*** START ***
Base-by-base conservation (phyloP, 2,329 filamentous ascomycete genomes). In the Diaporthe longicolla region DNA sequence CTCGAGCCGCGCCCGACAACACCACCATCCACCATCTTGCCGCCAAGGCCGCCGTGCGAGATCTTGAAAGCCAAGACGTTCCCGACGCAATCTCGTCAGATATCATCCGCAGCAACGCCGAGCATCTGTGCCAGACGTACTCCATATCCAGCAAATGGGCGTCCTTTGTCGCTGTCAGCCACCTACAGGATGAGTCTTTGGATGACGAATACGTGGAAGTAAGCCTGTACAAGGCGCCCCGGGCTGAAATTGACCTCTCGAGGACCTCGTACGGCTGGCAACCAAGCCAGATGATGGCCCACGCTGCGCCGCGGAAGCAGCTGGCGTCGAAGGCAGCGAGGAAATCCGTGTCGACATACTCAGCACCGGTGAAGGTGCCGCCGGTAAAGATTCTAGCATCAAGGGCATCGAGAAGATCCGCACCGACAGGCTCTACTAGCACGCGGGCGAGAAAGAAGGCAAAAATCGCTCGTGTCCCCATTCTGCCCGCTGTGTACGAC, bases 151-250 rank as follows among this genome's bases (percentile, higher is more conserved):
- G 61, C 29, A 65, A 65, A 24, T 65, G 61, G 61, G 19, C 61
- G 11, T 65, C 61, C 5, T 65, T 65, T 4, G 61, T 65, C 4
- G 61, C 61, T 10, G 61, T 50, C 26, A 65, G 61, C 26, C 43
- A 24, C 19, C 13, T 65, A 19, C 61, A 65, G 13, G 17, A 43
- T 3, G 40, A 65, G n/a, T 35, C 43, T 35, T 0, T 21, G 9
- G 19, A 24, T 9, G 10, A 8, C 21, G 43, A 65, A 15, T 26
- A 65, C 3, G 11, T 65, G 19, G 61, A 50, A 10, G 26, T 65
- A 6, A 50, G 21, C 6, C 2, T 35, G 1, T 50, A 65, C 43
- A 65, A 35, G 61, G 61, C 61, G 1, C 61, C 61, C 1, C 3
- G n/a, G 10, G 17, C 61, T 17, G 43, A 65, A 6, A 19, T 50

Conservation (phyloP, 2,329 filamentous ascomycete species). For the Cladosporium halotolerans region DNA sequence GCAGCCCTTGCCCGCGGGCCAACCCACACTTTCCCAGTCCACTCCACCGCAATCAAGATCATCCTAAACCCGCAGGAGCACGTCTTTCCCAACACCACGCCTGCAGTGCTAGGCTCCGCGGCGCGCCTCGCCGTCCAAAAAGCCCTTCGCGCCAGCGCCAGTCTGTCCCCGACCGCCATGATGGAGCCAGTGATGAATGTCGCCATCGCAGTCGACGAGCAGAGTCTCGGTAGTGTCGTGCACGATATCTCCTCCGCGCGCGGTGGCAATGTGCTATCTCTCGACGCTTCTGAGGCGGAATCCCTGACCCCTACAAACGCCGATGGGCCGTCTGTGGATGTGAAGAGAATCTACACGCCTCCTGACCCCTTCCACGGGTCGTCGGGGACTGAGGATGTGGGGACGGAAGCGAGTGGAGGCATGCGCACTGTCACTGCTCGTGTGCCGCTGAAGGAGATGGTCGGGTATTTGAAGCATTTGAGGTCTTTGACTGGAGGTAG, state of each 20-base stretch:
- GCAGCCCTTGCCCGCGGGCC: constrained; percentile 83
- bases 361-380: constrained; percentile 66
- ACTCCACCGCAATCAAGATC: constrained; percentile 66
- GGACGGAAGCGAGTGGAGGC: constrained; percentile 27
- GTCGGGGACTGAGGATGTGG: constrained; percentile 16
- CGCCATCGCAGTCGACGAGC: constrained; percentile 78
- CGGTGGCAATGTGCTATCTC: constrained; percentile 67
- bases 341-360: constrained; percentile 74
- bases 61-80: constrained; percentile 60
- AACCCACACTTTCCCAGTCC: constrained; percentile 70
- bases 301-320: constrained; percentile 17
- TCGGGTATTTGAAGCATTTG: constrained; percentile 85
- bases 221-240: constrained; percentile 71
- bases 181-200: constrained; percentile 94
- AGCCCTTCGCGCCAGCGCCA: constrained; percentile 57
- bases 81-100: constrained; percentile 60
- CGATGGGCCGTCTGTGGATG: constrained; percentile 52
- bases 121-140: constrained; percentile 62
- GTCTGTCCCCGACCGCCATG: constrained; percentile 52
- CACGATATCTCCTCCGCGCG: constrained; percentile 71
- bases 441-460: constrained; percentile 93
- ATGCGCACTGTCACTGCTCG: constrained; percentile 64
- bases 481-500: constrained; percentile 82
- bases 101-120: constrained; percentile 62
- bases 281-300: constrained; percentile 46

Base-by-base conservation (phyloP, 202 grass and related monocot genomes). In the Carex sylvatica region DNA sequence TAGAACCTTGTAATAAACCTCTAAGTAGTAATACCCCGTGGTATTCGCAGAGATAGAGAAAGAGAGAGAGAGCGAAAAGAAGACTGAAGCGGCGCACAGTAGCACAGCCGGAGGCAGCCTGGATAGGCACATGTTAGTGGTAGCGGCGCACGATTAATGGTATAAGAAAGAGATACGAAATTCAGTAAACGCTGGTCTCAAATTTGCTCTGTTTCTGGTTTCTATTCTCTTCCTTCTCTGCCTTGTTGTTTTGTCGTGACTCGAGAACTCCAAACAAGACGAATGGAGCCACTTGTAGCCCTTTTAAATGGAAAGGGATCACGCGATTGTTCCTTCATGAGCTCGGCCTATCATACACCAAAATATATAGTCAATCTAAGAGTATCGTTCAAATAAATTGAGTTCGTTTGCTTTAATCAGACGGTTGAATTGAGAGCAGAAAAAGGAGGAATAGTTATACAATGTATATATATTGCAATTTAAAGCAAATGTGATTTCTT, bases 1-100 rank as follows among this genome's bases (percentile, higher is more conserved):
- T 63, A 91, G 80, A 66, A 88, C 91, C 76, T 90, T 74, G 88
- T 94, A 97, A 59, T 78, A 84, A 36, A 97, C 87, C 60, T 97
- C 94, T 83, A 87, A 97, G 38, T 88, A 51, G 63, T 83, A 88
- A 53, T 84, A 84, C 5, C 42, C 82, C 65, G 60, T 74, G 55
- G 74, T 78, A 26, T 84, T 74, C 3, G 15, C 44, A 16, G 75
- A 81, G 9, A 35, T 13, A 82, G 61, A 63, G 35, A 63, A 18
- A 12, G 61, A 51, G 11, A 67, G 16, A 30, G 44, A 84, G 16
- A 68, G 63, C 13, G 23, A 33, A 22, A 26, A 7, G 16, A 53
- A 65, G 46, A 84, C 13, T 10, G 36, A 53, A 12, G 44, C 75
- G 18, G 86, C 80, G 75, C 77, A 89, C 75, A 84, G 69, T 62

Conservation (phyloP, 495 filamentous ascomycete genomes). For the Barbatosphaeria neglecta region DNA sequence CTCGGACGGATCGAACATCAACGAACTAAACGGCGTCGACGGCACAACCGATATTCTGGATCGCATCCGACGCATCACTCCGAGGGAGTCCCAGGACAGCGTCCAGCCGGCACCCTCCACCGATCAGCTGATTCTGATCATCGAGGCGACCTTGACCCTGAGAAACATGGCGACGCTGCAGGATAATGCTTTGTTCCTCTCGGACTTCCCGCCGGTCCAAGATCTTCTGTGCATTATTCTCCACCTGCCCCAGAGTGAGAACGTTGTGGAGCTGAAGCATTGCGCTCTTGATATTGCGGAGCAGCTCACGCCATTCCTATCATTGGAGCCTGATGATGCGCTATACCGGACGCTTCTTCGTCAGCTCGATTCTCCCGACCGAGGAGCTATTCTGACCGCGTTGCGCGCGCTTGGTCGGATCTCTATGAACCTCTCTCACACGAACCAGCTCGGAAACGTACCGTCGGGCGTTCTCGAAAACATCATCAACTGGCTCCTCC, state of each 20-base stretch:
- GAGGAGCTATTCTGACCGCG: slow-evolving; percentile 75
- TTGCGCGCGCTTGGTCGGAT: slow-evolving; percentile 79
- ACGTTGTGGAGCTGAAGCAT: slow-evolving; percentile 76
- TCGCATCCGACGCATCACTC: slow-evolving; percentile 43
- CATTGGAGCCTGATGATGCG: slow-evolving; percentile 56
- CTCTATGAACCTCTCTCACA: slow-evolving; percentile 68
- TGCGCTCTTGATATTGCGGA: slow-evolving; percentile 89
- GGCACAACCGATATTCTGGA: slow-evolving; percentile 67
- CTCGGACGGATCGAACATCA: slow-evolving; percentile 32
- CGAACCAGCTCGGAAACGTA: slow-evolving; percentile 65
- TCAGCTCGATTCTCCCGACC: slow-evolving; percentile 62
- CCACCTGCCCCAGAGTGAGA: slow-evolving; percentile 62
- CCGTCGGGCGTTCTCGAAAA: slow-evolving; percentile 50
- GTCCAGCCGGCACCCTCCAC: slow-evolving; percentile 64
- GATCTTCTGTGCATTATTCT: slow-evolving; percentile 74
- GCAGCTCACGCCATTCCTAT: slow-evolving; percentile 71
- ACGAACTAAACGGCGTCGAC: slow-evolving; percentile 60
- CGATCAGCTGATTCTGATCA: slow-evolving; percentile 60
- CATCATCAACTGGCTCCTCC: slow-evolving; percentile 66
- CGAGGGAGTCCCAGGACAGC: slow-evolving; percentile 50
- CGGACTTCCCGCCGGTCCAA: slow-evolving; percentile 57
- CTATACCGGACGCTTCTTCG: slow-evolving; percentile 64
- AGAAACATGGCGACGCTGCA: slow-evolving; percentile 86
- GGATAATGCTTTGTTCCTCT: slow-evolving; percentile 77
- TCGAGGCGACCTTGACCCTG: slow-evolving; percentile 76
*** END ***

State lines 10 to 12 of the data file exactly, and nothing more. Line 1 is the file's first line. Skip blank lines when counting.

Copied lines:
- A 65, A 35, G 61, G 61, C 61, G 1, C 61, C 61, C 1, C 3
- G n/a, G 10, G 17, C 61, T 17, G 43, A 65, A 6, A 19, T 50

Conservation (phyloP, 2,329 filamentous ascomycete species). For the Cladosporium halotolerans region DNA sequence GCAGCCCTTGCCCGCGGGCCAACCCACACTTTCCCAGTCCACTCCACCGCAATCAAGATCATCCTAAACCCGCAGGAGCACGTCTTTCCCAACACCACGCCTGCAGTGCTAGGCTCCGCGGCGCGCCTCGCCGTCCAAAAAGCCCTTCGCGCCAGCGCCAGTCTGTCCCCGACCGCCATGATGGAGCCAGTGATGAATGTCGCCATCGCAGTCGACGAGCAGAGTCTCGGTAGTGTCGTGCACGATATCTCCTCCGCGCGCGGTGGCAATGTGCTATCTCTCGACGCTTCTGAGGCGGAATCCCTGACCCCTACAAACGCCGATGGGCCGTCTGTGGATGTGAAGAGAATCTACACGCCTCCTGACCCCTTCCACGGGTCGTCGGGGACTGAGGATGTGGGGACGGAAGCGAGTGGAGGCATGCGCACTGTCACTGCTCGTGTGCCGCTGAAGGAGATGGTCGGGTATTTGAAGCATTTGAGGTCTTTGACTGGAGGTAG, state of each 20-base stretch: